First off, if I had to judge how well my reading has been this year by the book I'm currently reading, The Iron Lance by Stephen R. Lawhead, I'd say it's dynamite. I cried last night reading a death scene. It's knocking my socks off in a whole new way--the world of Celtic mythology/fantasy genre is new to me, but I'm glad I discovered it. (And I'm wondering where it's been all my life.)
But, seeing as how I should judge 2009 to date a bit more widely, here's the count-down so far: I've read and reviewed 50 books this year and, because I'm a nerd, I thought I'd present the break-down to you in graphic form. (These graphs are not necessarily to scale. For a full listing, please use the links in the right-hand sidebar of the blog.)
Books by Genre: This graph shows that I'm a little deficient in the Science Fiction/Paranormal/Fantasy sub-genres, but that should soon be changing if Stephen Lawhead has anything to do with it. I'm also pretty slim in the Nonfiction category (all of which are memoirs), but I've got about five more memoirs on my shelf that I could probably finish before the year is out. I clearly favor commercial/genre fiction (which was surprising to me because I thought it would be literary fiction), but (as the graph below shows) it's all been pretty good reading this year.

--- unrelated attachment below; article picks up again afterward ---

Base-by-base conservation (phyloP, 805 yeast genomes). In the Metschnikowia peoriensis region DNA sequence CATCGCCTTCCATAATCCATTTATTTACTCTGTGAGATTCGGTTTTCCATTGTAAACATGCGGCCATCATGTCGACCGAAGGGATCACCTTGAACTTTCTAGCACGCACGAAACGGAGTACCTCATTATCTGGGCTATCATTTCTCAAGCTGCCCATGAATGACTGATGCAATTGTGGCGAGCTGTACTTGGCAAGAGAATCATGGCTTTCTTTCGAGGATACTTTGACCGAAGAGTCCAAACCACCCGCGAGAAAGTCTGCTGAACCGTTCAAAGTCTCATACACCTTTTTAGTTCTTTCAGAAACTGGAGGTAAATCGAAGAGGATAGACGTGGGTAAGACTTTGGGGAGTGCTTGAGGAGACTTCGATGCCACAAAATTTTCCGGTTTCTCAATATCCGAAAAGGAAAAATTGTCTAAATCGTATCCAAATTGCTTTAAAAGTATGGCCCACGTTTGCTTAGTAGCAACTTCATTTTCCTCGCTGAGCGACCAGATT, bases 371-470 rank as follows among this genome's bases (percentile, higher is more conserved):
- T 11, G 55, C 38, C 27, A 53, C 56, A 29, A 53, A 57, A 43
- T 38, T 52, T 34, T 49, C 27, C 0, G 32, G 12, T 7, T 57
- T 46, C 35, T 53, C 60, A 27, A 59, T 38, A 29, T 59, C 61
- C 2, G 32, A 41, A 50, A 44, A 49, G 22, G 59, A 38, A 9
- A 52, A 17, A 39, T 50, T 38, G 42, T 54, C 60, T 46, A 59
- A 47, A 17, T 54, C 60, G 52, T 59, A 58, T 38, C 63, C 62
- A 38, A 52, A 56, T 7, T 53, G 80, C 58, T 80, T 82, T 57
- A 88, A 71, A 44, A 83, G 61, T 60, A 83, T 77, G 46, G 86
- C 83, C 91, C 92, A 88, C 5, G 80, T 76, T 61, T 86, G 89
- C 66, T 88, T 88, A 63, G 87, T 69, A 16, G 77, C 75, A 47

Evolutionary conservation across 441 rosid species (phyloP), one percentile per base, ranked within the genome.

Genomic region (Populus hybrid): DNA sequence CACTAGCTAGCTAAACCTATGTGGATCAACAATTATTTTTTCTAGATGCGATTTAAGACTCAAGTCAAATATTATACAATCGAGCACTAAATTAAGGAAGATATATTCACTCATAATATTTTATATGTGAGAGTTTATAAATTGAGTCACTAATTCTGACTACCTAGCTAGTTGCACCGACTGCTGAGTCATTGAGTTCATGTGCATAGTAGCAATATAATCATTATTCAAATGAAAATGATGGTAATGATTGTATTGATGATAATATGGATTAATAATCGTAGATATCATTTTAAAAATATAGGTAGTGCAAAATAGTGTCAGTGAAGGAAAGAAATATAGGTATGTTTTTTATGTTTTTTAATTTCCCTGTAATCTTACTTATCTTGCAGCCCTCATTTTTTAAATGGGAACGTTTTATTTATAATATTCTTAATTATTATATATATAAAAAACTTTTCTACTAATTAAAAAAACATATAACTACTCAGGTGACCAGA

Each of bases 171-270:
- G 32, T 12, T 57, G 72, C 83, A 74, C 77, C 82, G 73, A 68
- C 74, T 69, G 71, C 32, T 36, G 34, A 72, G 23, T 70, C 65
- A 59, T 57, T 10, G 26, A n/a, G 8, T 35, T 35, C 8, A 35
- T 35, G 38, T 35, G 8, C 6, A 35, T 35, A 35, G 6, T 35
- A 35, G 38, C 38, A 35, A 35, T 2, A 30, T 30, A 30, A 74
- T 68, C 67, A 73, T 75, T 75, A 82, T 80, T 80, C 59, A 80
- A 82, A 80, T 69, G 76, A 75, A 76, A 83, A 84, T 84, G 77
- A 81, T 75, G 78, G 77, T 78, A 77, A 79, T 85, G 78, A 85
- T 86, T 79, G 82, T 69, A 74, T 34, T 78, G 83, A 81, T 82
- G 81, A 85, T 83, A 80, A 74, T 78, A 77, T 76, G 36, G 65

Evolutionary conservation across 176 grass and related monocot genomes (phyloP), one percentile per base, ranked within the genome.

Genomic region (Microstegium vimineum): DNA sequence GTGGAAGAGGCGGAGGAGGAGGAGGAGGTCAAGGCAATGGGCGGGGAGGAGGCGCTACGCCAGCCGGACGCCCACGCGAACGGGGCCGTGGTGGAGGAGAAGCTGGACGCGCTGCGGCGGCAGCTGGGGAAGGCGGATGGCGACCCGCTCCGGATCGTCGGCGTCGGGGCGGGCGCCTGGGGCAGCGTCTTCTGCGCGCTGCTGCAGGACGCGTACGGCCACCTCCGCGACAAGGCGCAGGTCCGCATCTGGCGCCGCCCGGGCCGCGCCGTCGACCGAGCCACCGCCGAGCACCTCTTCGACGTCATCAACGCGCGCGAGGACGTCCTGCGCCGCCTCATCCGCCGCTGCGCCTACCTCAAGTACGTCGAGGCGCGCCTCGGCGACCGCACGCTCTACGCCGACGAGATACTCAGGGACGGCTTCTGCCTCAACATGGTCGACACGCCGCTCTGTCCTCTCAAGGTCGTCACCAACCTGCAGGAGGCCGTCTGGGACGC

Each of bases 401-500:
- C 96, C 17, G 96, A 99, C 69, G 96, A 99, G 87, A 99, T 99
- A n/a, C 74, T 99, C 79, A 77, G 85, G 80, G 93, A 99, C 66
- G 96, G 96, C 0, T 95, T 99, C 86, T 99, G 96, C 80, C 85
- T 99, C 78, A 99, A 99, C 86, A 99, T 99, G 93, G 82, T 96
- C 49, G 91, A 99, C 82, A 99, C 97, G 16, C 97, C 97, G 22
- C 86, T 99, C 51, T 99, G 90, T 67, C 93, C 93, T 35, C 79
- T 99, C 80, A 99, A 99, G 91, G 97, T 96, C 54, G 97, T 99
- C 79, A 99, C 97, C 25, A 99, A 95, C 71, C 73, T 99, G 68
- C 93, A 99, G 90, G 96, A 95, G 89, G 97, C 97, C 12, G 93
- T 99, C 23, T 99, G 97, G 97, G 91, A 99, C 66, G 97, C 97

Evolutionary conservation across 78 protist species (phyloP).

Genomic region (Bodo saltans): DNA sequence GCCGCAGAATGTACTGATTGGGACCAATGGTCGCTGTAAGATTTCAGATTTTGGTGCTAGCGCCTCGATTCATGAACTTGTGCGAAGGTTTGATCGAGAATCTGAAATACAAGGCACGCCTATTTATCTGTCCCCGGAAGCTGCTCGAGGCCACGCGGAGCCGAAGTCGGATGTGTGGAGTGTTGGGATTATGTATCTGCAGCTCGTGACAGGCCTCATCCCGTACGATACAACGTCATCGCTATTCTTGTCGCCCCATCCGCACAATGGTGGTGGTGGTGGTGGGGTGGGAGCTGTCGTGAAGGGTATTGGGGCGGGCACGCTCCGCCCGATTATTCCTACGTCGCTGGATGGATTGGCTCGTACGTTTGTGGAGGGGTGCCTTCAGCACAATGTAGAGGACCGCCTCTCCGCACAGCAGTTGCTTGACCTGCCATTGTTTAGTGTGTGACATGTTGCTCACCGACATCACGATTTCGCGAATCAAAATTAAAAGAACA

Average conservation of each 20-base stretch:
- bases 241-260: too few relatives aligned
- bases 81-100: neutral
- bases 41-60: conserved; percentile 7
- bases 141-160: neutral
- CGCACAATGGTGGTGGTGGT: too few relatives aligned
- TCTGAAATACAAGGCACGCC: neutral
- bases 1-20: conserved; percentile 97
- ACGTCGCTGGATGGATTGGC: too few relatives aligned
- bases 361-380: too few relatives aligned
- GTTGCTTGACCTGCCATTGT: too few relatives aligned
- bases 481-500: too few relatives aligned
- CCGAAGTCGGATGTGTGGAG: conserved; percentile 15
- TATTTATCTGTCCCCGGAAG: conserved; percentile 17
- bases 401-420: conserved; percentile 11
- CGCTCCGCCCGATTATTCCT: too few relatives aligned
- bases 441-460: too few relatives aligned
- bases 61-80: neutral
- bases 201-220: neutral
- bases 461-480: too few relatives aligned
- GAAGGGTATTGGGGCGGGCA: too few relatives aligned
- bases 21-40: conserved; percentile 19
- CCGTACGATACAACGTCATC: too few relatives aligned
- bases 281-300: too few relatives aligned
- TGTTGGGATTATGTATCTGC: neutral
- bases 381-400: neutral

Books by Grade (Literary Rating): What this graph says to me is that the bulk of my reading, in my opinion, is pretty good. A+, A, or A-, which are my equivalent of 5 Stars, made up 42% of my reading... nearly half. B+, B, or B- (aka, 4 Stars) made up another 40%, 10% were in the average rating (C+ or C), and only a paltry 8% were below average or failures. That seems like a good make-up of reading. Further analysis showed that the grades were evenly distributed across the genres, which leads me to believe I've had a pretty balanced year of reading so far.It's hard to pick one stand-out for this year; instead, I'll tell you that I have discovered five authors in 2009 that I've fallen in love with (and plan to read their entire bodies of work). They are, in alphabetical order: Michael Chabon (Literary Fiction transitioning into Genre Fiction), Chris Crutcher (Young Adult Literary Fiction), Stephen R. Lawhead (Historical Fiction/Fantasy), Barry Lyga (Young Adult Literary Fiction), and Richard Russo (Literary Fiction). Even if I only read items by these five guys and my other tried and true authors (John Green, Jane Smiley, and Anne Tyler), then I could be a happy woman.
(But, luckily, I don't have to... there are so many good authors to read.)